a thermal spring engaged with the tapered plunger element, the thermal spring being disposed within the fluid flow path whereby the thermal spring is exposed to fluid flowing through the fluid flow path.
2. The variable orifice valve of claim 1, wherein the valve housing is tubular with the inlet end coaxial with the outlet end, the diameter of the inlet end of the housing being equal to the diameter of the outlet end, the second end of the variable cross-sectional flow area abuts the fixed cross-sectional flow area, and the variable cross-sectional flow area is between the inlet end and the fixed cross-sectional flow area.
3. The variable orifice valve of claim 1, wherein the straight-line length of the variable cross-sectional flow area from the first end to the second end is less than the straight-line length of the tapered plunger element from the first end to the second end thereof.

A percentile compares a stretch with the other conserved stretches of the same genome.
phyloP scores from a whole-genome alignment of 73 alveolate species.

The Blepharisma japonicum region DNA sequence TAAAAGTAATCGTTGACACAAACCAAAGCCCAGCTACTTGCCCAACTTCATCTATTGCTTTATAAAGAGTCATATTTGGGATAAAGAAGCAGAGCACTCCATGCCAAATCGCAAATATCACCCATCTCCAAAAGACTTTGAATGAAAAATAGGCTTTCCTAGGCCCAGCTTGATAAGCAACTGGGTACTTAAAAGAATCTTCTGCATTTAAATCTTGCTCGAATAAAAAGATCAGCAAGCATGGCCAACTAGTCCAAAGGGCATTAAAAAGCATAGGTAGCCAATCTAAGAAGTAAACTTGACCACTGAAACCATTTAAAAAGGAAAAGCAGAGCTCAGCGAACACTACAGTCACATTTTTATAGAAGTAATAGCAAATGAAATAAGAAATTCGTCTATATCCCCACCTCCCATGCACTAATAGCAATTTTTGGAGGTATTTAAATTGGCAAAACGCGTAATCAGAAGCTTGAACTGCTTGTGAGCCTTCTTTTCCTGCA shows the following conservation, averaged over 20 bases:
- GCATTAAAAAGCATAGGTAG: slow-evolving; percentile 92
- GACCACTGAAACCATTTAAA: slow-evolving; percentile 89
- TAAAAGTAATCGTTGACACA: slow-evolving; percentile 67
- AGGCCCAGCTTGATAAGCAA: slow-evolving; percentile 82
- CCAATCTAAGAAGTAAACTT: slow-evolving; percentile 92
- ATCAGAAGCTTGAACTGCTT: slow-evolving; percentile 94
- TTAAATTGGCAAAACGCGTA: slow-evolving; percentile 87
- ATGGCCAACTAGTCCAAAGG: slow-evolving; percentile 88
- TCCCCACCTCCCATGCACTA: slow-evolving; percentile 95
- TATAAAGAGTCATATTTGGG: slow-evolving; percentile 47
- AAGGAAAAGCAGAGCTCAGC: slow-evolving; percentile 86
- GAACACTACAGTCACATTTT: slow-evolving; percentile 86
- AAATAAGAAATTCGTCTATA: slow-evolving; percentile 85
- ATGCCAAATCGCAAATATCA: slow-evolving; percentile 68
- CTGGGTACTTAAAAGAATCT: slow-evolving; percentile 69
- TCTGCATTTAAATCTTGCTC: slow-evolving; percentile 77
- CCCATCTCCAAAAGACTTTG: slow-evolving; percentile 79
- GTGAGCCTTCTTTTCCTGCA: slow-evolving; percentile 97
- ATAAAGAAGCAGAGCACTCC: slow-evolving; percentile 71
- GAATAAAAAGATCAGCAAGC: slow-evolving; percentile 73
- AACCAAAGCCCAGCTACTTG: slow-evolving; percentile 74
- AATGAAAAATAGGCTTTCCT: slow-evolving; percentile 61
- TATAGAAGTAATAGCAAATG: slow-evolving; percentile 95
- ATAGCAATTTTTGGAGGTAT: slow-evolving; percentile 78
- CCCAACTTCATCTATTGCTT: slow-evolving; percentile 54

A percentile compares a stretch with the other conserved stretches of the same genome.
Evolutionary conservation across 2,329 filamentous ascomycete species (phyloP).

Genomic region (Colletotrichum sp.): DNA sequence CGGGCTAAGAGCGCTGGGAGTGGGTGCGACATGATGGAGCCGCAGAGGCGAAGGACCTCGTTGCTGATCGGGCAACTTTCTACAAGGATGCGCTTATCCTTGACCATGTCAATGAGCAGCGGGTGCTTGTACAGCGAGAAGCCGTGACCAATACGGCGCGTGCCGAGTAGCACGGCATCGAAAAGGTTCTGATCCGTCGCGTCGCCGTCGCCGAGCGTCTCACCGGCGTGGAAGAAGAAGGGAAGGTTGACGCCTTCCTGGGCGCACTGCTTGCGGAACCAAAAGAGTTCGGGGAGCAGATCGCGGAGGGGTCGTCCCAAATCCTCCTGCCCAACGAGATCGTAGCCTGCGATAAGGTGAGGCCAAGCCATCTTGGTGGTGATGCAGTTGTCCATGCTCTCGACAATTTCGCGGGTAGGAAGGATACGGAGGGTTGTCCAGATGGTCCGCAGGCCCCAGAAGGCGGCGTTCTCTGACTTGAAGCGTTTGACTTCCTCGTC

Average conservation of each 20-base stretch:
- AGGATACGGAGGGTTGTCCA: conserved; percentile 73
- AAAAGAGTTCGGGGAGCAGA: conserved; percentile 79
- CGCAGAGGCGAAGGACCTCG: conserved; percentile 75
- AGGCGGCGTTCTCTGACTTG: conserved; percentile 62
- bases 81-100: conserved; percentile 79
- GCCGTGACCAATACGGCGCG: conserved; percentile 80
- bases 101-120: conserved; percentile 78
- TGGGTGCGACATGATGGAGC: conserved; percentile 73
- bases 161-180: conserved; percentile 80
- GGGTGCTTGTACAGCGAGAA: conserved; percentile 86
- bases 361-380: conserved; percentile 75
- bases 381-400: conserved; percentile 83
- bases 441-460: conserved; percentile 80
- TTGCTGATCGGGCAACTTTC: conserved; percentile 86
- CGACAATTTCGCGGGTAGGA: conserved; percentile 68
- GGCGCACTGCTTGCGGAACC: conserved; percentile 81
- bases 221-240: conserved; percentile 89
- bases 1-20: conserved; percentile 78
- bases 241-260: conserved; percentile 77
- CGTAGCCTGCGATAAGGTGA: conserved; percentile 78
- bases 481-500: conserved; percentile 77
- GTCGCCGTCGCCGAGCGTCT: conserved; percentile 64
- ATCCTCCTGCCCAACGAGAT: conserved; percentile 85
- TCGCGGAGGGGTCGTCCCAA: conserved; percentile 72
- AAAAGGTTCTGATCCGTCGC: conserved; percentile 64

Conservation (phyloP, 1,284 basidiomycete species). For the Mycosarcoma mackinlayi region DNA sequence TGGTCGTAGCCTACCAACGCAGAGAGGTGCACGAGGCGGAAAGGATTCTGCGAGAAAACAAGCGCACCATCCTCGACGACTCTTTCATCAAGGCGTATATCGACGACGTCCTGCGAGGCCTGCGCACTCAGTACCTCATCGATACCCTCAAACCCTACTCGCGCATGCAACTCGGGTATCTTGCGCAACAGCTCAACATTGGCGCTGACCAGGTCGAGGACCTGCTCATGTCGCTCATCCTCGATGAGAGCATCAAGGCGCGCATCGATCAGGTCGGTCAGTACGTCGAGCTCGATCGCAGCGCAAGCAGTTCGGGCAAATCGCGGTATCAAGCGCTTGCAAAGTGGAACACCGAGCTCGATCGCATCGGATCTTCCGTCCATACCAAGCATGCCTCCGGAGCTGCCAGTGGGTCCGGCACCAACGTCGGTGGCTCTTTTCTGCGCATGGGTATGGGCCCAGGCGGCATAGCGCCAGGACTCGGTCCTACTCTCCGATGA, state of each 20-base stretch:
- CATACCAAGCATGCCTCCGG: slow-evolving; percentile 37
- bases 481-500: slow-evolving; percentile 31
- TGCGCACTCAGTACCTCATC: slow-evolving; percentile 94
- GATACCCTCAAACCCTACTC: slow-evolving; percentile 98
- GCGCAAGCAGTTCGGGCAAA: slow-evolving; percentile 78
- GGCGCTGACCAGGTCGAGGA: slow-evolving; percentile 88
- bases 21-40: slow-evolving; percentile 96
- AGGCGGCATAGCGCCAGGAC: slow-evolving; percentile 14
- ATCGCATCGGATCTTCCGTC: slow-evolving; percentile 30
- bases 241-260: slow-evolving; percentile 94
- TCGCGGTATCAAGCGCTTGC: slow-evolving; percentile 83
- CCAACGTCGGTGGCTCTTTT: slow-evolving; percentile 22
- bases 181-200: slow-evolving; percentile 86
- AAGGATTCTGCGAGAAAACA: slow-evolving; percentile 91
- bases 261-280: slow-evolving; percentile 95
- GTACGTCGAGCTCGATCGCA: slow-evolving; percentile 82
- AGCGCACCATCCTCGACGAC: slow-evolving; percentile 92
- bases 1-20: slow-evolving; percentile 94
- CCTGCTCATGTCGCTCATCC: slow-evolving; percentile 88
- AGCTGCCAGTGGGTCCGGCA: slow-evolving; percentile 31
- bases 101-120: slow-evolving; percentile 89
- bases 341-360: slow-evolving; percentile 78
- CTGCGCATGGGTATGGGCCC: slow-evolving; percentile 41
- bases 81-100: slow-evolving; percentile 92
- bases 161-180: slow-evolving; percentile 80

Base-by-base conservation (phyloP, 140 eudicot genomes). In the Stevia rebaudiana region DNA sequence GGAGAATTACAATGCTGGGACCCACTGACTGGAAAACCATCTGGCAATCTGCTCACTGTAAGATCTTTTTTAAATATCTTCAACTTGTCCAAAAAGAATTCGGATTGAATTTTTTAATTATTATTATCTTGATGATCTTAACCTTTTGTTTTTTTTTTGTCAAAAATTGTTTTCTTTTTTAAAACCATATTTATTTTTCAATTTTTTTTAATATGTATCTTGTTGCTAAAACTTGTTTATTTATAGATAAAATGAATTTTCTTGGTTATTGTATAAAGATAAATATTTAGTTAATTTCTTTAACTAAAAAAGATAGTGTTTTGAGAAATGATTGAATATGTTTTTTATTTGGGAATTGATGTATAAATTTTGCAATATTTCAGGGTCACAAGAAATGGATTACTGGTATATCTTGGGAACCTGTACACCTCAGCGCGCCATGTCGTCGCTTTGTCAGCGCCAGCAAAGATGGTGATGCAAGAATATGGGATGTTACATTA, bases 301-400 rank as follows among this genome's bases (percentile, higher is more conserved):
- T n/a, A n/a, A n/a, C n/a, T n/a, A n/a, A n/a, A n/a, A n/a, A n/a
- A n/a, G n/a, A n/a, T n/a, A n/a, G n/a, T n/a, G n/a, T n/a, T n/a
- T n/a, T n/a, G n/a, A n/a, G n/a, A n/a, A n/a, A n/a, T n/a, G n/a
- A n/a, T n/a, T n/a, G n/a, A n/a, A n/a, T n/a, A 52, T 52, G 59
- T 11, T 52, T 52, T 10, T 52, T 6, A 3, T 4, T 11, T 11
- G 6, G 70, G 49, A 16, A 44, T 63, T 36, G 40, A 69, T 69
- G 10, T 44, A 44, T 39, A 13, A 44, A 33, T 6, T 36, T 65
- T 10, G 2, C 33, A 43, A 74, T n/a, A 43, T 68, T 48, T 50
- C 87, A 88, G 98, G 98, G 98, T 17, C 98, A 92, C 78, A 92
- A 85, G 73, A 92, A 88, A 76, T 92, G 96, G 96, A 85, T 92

4. The variable orifice valve of claim 1, wherein the thermal spring is connected to the first end of the tapered plunger element and extends toward the inlet end.
5. The variable orifice valve of claim 4, further comprising a guide element connected to the second end of the tapered plunger element, and a guide mount connected to the valve housing within the fixed cross-sectional flow area that is engaged with the guide element.
6. A valve, comprising:
a valve housing that includes a fluid flow path with a fixed cross-sectional flow area and a variable cross-sectional flow area;
the variable cross-sectional flow area having a continuously curved wall whereby the cross-sectional flow area increases in a direction of fluid flow through the fluid flow path;